Umberto di Marino Arte Contemporanea, Naples, Italy

until 14 September 2009

EXHIBITION PHOTO TOUR HERE.

'Provenances' reflects on the heritage industry and the museumification of history, as well as the creation, transmission and fidelity of cultural worth. The artists share an aesthetic and pragmatic concern with the principle of the personal archive or the pre-museal wunderkammer – the categorization and veracity of objects, images and words is always provisional. + info...

Erick Beltrán presents four works each focussed around a relic-like artifact made of a particular natural substance. Each object is accompanied by a text-diagram, and together they elicit a dense proliferation of references, narratives, contexts and interconnections. In 'Floating Lines' (2009) Jordi Mitjà reflects on practices of information retrieval, falsification and accumulation. In his seemingly-sparse installation, clusters of photocollages are hidden from immediate view by a string curtain which protects them from light while necessitating the visitor’s gesture in order to reveal them. Simon Fujiwara's 'The Museum of Incest' (2009) is a multipart project which unearths an implicit myth of human origins and an explicit sexual archeology. Fujiwara realised the performance-lecture 'The Museum of Incest. A Guided Tour' during the opening night.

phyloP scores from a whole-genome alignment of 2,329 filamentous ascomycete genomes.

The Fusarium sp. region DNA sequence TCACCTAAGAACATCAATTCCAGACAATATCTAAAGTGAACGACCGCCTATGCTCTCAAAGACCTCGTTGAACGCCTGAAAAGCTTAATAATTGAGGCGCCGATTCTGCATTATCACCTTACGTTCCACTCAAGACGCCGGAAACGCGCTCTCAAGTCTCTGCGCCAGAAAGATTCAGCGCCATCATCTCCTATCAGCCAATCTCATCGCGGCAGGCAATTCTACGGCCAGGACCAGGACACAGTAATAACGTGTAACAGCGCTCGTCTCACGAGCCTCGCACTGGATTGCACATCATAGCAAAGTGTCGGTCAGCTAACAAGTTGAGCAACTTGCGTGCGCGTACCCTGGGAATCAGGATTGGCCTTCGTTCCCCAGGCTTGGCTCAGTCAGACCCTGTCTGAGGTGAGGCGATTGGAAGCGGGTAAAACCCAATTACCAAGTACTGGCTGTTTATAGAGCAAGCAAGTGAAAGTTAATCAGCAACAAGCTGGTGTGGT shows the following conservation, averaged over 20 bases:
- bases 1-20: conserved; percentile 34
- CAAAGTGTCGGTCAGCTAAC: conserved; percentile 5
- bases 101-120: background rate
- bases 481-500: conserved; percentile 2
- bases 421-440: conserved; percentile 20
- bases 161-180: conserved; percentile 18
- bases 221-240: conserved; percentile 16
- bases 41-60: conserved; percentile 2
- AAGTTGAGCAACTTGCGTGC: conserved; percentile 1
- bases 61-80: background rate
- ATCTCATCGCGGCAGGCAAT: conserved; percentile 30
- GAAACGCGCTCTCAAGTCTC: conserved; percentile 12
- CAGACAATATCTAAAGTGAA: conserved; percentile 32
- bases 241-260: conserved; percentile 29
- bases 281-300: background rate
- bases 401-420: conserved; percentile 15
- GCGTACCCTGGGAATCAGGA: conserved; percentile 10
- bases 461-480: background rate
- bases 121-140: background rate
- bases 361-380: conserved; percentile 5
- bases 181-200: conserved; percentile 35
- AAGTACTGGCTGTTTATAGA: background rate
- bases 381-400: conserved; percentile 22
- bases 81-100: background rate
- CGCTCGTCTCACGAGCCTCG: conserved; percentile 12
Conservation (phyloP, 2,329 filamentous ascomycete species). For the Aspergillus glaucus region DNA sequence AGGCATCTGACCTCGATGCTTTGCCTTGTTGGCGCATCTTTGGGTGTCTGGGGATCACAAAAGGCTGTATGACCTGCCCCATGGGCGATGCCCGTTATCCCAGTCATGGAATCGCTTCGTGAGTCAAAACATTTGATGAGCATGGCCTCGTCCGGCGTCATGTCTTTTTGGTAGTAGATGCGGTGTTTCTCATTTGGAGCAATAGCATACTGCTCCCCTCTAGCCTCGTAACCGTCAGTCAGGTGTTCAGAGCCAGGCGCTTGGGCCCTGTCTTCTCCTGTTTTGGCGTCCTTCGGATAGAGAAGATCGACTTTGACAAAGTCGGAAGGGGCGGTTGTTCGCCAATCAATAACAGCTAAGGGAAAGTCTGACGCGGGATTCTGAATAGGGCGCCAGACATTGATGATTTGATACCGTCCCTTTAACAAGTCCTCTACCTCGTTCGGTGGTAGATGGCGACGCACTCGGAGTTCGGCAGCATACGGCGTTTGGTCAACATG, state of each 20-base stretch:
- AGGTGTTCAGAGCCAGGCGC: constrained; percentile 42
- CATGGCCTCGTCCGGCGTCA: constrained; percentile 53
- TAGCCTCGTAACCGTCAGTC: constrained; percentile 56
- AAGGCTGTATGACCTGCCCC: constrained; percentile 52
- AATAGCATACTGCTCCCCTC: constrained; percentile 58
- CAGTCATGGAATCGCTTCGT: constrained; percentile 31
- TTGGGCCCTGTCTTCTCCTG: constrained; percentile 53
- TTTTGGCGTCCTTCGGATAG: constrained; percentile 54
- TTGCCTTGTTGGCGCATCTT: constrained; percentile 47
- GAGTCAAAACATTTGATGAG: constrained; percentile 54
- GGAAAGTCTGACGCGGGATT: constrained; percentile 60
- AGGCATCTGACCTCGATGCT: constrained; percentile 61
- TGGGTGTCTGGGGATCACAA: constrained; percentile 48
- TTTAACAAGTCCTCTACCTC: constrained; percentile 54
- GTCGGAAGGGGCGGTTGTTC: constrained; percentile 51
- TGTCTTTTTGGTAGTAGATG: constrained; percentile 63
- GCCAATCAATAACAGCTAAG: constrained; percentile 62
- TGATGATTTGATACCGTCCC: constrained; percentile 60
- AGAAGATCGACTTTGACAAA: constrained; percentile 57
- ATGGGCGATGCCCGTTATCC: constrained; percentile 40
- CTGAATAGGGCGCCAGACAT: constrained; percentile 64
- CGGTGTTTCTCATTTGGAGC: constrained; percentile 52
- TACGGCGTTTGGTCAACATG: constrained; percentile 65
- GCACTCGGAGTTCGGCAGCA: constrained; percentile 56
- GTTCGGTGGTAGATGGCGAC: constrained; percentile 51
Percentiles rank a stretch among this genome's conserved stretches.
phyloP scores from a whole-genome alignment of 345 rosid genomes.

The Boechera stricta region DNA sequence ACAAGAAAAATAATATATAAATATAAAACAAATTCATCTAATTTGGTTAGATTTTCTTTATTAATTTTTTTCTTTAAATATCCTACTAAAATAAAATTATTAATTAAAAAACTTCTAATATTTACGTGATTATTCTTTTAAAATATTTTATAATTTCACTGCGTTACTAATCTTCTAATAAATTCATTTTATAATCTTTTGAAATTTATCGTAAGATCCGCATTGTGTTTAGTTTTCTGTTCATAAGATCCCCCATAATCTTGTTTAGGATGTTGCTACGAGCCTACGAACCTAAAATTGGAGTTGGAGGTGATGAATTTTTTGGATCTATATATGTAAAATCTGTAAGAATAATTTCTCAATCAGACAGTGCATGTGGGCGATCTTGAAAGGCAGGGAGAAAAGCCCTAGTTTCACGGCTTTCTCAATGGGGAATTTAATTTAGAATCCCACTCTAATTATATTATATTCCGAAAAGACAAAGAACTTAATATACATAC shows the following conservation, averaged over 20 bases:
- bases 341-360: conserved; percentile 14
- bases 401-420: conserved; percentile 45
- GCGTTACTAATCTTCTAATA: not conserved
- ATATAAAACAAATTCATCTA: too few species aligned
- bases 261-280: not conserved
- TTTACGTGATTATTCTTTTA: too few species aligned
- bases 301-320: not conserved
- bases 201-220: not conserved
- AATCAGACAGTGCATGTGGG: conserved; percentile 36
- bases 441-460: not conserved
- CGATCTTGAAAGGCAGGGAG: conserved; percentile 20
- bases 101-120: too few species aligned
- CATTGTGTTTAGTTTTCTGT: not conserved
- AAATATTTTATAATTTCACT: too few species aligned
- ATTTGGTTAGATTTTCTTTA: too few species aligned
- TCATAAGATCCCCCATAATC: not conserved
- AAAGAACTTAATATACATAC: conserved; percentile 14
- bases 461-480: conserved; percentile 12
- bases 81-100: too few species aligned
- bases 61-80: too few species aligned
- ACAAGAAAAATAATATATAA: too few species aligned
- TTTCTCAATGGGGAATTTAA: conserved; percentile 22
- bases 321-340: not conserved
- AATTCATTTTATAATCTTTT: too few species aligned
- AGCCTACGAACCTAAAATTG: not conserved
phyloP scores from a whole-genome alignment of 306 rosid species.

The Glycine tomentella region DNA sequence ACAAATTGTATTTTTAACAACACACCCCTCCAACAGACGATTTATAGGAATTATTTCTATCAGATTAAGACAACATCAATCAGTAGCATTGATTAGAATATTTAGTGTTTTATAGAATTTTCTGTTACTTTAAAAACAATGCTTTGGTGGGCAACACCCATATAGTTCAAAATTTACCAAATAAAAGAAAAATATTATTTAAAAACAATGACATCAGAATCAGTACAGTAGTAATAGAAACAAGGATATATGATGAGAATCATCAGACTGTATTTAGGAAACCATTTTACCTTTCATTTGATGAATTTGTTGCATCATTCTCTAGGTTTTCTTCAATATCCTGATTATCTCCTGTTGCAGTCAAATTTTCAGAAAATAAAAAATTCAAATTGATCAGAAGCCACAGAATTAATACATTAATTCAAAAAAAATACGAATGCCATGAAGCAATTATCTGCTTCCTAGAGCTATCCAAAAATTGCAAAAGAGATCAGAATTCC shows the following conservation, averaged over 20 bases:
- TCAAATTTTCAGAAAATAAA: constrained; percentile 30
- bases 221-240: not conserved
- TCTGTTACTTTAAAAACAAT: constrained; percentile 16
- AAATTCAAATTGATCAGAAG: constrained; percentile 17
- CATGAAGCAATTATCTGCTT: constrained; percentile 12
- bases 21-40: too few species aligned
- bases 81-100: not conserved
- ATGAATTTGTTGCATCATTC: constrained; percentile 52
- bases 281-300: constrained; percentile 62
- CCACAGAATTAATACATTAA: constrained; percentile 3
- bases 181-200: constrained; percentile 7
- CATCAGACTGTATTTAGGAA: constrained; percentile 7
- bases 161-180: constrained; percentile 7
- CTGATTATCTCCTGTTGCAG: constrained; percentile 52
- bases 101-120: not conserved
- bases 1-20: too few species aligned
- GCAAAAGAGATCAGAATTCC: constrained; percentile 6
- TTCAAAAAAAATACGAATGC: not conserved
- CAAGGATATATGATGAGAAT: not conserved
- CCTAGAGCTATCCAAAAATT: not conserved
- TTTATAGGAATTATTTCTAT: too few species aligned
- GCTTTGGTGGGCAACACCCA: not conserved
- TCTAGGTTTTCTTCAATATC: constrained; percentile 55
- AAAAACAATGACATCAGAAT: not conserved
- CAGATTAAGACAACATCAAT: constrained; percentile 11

A guide of the museum has been published by Archive Books (Softcover / 21 x 15cm / 52pp / ISBN 978-88-95702-09-4).

Press links here.

UMBERTO DI MARINO
Via Alabardieri 1, Piazza dei Martiri 
80121 Napoli, ITALIA
Opening hours: Mon-Sat 15–20h

'Provenances' has been kindly supported by the Institut Ramon Llull.


Haegue Yang, 'Holiday for Tomorrow', 2007. Painted wooden screens with metal feet (Yes-I-Know-Screen); PVC, shells (Shell Sculpture); 10 coloured Venetian blinds, steel cable (Blind Department); wooden platform with monitor showing 13 min DVD (Holiday Story). Courtesy of the artist and Barbara Wien, Berlin. Photo: Carl Newland.